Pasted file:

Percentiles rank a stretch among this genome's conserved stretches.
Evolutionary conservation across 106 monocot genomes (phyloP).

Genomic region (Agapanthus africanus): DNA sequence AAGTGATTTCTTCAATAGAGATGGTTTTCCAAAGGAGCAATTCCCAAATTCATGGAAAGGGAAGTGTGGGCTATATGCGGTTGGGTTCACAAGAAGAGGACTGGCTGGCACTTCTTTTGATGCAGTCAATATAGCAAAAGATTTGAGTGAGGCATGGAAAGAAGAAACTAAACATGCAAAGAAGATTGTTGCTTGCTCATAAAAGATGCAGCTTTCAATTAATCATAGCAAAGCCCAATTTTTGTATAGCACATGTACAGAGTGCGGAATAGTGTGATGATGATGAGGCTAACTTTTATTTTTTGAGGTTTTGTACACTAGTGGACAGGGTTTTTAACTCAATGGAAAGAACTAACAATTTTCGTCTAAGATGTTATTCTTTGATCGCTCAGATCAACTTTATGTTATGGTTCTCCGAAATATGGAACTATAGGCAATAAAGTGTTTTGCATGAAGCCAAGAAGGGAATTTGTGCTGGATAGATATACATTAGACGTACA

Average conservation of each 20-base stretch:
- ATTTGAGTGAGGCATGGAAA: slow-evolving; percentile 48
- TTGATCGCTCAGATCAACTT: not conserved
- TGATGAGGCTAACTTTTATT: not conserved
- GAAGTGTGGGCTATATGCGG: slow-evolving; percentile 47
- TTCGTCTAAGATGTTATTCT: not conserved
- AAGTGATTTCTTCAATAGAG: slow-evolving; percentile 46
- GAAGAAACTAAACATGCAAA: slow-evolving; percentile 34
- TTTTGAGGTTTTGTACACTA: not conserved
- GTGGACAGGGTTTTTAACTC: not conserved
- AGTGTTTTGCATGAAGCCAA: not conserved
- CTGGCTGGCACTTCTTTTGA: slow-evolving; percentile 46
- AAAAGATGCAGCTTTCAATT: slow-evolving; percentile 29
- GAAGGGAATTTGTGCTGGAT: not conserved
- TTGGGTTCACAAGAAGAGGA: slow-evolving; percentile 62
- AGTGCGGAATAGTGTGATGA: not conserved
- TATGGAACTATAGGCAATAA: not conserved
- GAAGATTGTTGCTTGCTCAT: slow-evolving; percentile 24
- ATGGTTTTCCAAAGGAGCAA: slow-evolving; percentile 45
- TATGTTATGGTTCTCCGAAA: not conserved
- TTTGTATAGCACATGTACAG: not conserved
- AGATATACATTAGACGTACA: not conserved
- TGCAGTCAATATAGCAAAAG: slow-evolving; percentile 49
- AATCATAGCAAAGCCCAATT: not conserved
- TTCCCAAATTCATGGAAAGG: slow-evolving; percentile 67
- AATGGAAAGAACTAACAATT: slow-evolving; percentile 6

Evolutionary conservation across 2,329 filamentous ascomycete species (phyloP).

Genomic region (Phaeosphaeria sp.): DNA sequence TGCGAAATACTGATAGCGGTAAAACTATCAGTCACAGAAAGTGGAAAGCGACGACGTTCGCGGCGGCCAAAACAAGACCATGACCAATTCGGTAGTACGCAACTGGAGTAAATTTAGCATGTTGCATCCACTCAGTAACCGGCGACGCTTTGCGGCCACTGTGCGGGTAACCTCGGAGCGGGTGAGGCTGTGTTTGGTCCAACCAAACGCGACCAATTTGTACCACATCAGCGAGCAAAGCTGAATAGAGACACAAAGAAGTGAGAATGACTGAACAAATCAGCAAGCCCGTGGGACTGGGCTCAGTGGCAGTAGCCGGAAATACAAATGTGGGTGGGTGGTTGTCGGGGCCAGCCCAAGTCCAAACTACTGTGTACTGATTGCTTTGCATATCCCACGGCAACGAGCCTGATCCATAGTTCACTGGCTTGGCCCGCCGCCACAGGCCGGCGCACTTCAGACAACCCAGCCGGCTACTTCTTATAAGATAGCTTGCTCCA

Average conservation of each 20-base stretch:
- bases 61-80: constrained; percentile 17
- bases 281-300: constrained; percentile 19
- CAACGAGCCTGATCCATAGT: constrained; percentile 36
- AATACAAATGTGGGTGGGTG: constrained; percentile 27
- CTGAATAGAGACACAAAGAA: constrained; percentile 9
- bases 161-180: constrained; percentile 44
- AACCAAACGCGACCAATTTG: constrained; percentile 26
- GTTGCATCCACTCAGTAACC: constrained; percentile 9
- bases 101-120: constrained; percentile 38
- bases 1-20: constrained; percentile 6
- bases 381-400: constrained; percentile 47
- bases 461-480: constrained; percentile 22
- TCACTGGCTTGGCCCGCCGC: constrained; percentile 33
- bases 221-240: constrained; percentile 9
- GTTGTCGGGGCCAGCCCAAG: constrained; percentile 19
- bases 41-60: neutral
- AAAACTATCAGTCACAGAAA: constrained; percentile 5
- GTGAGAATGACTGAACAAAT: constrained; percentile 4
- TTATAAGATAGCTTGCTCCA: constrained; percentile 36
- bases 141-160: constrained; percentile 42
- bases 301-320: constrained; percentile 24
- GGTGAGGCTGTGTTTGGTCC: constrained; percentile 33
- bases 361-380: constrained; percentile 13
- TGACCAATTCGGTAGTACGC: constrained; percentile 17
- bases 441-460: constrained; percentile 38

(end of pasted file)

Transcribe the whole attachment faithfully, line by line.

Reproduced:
Percentiles rank a stretch among this genome's conserved stretches.
Evolutionary conservation across 106 monocot genomes (phyloP).

Genomic region (Agapanthus africanus): DNA sequence AAGTGATTTCTTCAATAGAGATGGTTTTCCAAAGGAGCAATTCCCAAATTCATGGAAAGGGAAGTGTGGGCTATATGCGGTTGGGTTCACAAGAAGAGGACTGGCTGGCACTTCTTTTGATGCAGTCAATATAGCAAAAGATTTGAGTGAGGCATGGAAAGAAGAAACTAAACATGCAAAGAAGATTGTTGCTTGCTCATAAAAGATGCAGCTTTCAATTAATCATAGCAAAGCCCAATTTTTGTATAGCACATGTACAGAGTGCGGAATAGTGTGATGATGATGAGGCTAACTTTTATTTTTTGAGGTTTTGTACACTAGTGGACAGGGTTTTTAACTCAATGGAAAGAACTAACAATTTTCGTCTAAGATGTTATTCTTTGATCGCTCAGATCAACTTTATGTTATGGTTCTCCGAAATATGGAACTATAGGCAATAAAGTGTTTTGCATGAAGCCAAGAAGGGAATTTGTGCTGGATAGATATACATTAGACGTACA

Average conservation of each 20-base stretch:
- ATTTGAGTGAGGCATGGAAA: slow-evolving; percentile 48
- TTGATCGCTCAGATCAACTT: not conserved
- TGATGAGGCTAACTTTTATT: not conserved
- GAAGTGTGGGCTATATGCGG: slow-evolving; percentile 47
- TTCGTCTAAGATGTTATTCT: not conserved
- AAGTGATTTCTTCAATAGAG: slow-evolving; percentile 46
- GAAGAAACTAAACATGCAAA: slow-evolving; percentile 34
- TTTTGAGGTTTTGTACACTA: not conserved
- GTGGACAGGGTTTTTAACTC: not conserved
- AGTGTTTTGCATGAAGCCAA: not conserved
- CTGGCTGGCACTTCTTTTGA: slow-evolving; percentile 46
- AAAAGATGCAGCTTTCAATT: slow-evolving; percentile 29
- GAAGGGAATTTGTGCTGGAT: not conserved
- TTGGGTTCACAAGAAGAGGA: slow-evolving; percentile 62
- AGTGCGGAATAGTGTGATGA: not conserved
- TATGGAACTATAGGCAATAA: not conserved
- GAAGATTGTTGCTTGCTCAT: slow-evolving; percentile 24
- ATGGTTTTCCAAAGGAGCAA: slow-evolving; percentile 45
- TATGTTATGGTTCTCCGAAA: not conserved
- TTTGTATAGCACATGTACAG: not conserved
- AGATATACATTAGACGTACA: not conserved
- TGCAGTCAATATAGCAAAAG: slow-evolving; percentile 49
- AATCATAGCAAAGCCCAATT: not conserved
- TTCCCAAATTCATGGAAAGG: slow-evolving; percentile 67
- AATGGAAAGAACTAACAATT: slow-evolving; percentile 6

Evolutionary conservation across 2,329 filamentous ascomycete species (phyloP).

Genomic region (Phaeosphaeria sp.): DNA sequence TGCGAAATACTGATAGCGGTAAAACTATCAGTCACAGAAAGTGGAAAGCGACGACGTTCGCGGCGGCCAAAACAAGACCATGACCAATTCGGTAGTACGCAACTGGAGTAAATTTAGCATGTTGCATCCACTCAGTAACCGGCGACGCTTTGCGGCCACTGTGCGGGTAACCTCGGAGCGGGTGAGGCTGTGTTTGGTCCAACCAAACGCGACCAATTTGTACCACATCAGCGAGCAAAGCTGAATAGAGACACAAAGAAGTGAGAATGACTGAACAAATCAGCAAGCCCGTGGGACTGGGCTCAGTGGCAGTAGCCGGAAATACAAATGTGGGTGGGTGGTTGTCGGGGCCAGCCCAAGTCCAAACTACTGTGTACTGATTGCTTTGCATATCCCACGGCAACGAGCCTGATCCATAGTTCACTGGCTTGGCCCGCCGCCACAGGCCGGCGCACTTCAGACAACCCAGCCGGCTACTTCTTATAAGATAGCTTGCTCCA

Average conservation of each 20-base stretch:
- bases 61-80: constrained; percentile 17
- bases 281-300: constrained; percentile 19
- CAACGAGCCTGATCCATAGT: constrained; percentile 36
- AATACAAATGTGGGTGGGTG: constrained; percentile 27
- CTGAATAGAGACACAAAGAA: constrained; percentile 9
- bases 161-180: constrained; percentile 44
- AACCAAACGCGACCAATTTG: constrained; percentile 26
- GTTGCATCCACTCAGTAACC: constrained; percentile 9
- bases 101-120: constrained; percentile 38
- bases 1-20: constrained; percentile 6
- bases 381-400: constrained; percentile 47
- bases 461-480: constrained; percentile 22
- TCACTGGCTTGGCCCGCCGC: constrained; percentile 33
- bases 221-240: constrained; percentile 9
- GTTGTCGGGGCCAGCCCAAG: constrained; percentile 19
- bases 41-60: neutral
- AAAACTATCAGTCACAGAAA: constrained; percentile 5
- GTGAGAATGACTGAACAAAT: constrained; percentile 4
- TTATAAGATAGCTTGCTCCA: constrained; percentile 36
- bases 141-160: constrained; percentile 42
- bases 301-320: constrained; percentile 24
- GGTGAGGCTGTGTTTGGTCC: constrained; percentile 33
- bases 361-380: constrained; percentile 13
- TGACCAATTCGGTAGTACGC: constrained; percentile 17
- bases 441-460: constrained; percentile 38